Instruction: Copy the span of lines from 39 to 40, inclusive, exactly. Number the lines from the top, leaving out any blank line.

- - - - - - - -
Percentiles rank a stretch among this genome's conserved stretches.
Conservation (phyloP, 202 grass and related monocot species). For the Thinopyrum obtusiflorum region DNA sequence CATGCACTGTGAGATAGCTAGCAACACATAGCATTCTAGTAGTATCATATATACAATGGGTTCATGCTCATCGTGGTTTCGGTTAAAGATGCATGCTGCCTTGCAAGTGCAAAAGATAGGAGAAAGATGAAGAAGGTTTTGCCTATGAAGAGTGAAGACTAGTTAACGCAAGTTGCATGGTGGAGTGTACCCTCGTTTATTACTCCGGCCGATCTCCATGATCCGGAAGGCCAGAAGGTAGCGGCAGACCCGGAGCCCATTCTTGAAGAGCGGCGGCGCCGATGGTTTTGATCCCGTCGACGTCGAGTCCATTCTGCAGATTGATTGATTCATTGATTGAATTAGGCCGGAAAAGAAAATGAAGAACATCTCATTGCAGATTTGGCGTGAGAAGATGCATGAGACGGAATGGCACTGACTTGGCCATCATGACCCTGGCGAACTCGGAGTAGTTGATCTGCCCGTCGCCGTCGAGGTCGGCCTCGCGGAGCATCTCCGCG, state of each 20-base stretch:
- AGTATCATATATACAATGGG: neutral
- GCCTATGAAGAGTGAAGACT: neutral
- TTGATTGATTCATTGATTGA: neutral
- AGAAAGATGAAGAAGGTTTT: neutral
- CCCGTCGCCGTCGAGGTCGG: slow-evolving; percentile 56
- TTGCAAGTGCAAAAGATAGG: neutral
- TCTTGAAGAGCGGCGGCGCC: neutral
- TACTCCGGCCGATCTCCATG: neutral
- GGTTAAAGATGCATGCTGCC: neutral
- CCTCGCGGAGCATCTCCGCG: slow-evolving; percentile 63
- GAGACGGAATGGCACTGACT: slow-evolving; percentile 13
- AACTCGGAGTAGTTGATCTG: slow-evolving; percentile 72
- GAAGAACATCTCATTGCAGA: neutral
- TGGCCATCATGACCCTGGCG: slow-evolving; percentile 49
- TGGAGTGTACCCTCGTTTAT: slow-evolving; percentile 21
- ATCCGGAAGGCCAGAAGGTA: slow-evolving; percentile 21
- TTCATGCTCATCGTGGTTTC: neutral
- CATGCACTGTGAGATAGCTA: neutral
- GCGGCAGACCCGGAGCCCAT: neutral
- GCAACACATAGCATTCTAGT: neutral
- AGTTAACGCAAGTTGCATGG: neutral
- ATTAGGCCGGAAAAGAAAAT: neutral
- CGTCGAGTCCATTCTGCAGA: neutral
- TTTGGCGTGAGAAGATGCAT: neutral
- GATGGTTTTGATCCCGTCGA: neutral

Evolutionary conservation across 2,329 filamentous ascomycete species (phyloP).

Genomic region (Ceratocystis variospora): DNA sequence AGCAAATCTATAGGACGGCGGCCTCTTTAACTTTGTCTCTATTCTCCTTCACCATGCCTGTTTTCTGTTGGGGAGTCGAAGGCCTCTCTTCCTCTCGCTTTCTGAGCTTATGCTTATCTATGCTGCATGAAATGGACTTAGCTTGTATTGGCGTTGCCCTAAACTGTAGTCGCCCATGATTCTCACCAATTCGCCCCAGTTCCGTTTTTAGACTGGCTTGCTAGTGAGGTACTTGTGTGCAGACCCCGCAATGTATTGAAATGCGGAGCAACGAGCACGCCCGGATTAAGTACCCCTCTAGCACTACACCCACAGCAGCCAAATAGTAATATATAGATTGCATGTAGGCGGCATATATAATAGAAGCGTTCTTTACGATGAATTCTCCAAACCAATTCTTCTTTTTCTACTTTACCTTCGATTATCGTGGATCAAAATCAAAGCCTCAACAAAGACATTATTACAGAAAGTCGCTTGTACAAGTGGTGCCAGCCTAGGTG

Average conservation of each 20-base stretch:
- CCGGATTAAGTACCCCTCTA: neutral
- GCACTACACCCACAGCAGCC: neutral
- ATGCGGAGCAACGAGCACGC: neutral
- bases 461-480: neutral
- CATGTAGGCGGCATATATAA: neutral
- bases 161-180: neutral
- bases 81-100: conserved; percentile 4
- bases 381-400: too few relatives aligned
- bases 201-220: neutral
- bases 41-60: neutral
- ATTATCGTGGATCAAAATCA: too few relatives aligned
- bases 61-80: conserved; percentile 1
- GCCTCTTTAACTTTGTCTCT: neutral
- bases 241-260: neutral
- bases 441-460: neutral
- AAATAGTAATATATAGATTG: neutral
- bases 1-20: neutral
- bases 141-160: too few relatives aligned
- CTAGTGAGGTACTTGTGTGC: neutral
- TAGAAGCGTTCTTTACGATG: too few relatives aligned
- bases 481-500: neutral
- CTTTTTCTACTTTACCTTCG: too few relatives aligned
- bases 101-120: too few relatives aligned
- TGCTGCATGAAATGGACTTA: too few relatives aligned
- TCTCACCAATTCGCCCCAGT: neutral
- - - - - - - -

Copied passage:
- bases 201-220: neutral
- bases 41-60: neutral